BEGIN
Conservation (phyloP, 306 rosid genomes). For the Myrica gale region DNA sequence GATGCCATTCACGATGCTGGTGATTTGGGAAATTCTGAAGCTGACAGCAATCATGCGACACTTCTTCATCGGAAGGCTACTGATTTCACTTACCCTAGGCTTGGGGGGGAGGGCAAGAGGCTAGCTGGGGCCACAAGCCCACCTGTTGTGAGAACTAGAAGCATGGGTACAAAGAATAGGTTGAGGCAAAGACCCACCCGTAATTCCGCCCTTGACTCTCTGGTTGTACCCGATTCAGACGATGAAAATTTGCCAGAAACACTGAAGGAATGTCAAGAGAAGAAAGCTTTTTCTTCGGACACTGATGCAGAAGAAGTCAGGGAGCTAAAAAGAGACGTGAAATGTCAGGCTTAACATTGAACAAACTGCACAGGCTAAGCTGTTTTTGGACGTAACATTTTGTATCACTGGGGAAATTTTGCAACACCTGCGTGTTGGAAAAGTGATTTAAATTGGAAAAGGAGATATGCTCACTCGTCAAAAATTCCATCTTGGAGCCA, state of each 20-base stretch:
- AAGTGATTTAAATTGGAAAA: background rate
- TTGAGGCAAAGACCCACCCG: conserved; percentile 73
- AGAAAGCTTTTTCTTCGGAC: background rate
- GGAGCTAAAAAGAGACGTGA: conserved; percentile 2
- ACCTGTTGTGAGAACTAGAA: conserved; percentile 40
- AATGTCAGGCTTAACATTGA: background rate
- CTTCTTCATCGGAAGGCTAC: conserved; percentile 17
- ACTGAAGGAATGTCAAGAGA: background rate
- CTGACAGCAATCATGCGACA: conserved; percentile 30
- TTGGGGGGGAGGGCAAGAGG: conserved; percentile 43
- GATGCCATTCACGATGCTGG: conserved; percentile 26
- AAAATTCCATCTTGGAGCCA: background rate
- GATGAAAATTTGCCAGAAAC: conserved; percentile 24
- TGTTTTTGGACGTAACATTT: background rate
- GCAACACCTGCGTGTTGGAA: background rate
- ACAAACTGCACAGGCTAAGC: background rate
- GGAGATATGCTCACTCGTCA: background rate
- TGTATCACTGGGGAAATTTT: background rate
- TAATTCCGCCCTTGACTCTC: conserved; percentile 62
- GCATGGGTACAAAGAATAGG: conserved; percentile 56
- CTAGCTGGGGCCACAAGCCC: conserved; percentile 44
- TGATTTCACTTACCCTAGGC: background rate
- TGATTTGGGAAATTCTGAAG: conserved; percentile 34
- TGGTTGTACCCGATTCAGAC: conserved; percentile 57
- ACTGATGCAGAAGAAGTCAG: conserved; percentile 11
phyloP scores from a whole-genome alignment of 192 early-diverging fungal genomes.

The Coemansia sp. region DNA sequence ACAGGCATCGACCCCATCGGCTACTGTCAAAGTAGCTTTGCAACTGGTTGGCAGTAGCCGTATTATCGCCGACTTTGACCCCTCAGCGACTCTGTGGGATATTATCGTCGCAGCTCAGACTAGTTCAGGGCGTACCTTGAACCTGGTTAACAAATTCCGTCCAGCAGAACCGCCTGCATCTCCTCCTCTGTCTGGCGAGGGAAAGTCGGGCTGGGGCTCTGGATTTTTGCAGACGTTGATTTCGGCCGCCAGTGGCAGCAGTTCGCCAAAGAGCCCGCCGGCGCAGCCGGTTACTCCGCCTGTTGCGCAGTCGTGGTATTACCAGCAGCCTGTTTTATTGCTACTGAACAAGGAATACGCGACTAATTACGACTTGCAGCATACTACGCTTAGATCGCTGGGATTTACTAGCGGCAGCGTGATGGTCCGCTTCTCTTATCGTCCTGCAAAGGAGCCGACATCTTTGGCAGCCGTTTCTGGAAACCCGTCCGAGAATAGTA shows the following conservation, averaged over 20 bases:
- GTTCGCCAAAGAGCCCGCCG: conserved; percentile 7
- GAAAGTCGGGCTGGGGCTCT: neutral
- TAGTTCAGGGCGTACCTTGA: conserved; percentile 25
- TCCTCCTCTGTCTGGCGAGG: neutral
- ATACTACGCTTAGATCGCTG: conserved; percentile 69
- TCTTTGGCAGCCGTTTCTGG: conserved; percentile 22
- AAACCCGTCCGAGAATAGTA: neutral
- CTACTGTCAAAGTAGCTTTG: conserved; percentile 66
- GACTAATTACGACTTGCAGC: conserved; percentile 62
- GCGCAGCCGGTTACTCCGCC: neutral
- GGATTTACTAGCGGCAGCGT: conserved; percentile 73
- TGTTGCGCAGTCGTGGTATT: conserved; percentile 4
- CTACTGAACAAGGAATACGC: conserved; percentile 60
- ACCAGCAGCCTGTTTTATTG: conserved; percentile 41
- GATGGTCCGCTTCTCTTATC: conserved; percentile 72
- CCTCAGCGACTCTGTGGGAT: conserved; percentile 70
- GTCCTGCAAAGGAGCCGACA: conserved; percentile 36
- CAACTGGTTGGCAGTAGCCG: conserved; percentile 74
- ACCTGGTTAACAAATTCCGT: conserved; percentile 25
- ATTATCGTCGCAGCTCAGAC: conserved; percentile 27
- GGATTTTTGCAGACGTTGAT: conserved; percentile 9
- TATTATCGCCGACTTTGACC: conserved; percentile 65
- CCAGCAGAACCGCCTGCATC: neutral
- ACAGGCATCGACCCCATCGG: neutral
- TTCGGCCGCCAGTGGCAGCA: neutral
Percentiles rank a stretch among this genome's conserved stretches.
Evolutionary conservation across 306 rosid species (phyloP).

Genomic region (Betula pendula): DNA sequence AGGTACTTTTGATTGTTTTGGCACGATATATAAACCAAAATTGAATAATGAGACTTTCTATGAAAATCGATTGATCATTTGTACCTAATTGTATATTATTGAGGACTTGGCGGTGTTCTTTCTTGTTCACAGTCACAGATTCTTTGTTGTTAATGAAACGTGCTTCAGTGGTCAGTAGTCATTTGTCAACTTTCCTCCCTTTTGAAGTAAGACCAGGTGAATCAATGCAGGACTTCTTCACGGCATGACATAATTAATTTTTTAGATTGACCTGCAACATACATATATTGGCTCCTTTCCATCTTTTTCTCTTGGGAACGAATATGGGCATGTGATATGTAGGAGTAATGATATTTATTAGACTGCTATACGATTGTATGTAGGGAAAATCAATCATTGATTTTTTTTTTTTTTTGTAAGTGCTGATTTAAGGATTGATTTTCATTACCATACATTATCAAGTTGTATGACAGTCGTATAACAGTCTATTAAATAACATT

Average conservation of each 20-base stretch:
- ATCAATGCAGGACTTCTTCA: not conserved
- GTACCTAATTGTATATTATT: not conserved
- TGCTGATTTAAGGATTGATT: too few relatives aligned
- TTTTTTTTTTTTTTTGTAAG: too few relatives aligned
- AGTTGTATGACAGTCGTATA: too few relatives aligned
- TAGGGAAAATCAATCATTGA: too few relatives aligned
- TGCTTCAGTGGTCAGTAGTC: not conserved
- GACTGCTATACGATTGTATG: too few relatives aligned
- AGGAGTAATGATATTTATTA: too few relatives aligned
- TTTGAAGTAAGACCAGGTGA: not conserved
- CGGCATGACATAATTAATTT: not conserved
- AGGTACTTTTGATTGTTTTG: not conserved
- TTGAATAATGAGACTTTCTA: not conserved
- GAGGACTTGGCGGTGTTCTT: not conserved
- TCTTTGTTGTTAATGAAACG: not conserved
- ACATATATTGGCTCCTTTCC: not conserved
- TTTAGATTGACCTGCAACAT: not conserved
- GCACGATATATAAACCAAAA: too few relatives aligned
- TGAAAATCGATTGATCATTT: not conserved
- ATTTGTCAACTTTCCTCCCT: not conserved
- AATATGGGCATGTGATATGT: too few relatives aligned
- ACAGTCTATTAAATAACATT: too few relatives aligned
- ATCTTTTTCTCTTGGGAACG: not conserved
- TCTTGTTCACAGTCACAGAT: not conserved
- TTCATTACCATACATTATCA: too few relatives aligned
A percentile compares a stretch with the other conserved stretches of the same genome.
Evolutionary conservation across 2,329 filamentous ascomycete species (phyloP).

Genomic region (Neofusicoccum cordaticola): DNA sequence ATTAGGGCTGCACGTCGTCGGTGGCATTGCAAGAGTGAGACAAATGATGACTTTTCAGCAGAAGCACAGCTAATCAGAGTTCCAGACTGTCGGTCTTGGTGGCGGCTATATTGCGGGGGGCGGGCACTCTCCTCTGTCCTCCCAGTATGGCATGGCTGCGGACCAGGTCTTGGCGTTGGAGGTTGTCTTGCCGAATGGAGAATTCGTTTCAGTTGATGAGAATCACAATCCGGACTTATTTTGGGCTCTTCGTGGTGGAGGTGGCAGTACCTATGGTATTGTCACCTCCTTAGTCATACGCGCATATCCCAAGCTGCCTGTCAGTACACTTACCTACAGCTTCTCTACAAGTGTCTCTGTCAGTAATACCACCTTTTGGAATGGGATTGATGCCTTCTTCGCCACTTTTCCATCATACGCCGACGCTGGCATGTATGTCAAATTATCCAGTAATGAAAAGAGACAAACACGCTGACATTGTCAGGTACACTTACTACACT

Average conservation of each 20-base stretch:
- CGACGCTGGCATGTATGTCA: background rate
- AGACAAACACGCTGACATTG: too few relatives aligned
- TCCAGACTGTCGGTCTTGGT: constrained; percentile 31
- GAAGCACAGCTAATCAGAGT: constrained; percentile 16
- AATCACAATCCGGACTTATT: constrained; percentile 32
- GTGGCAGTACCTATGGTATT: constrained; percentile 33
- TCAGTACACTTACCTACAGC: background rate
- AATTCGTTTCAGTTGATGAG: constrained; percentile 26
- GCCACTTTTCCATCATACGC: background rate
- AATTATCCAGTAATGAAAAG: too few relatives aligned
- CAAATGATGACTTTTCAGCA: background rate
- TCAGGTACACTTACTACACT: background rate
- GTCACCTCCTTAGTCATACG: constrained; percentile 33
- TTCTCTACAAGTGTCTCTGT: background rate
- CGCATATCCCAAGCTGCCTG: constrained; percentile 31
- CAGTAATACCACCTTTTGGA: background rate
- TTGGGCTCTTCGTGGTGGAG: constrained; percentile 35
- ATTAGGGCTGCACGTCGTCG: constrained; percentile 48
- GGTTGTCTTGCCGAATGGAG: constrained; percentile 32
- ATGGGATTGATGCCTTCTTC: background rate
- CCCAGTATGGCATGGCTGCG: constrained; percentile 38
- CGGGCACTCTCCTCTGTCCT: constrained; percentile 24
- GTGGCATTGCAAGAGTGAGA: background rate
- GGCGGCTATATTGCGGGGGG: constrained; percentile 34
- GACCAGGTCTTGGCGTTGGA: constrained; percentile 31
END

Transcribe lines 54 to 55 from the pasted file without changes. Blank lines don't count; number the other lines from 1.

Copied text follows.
Percentiles rank a stretch among this genome's conserved stretches.
Evolutionary conservation across 306 rosid species (phyloP).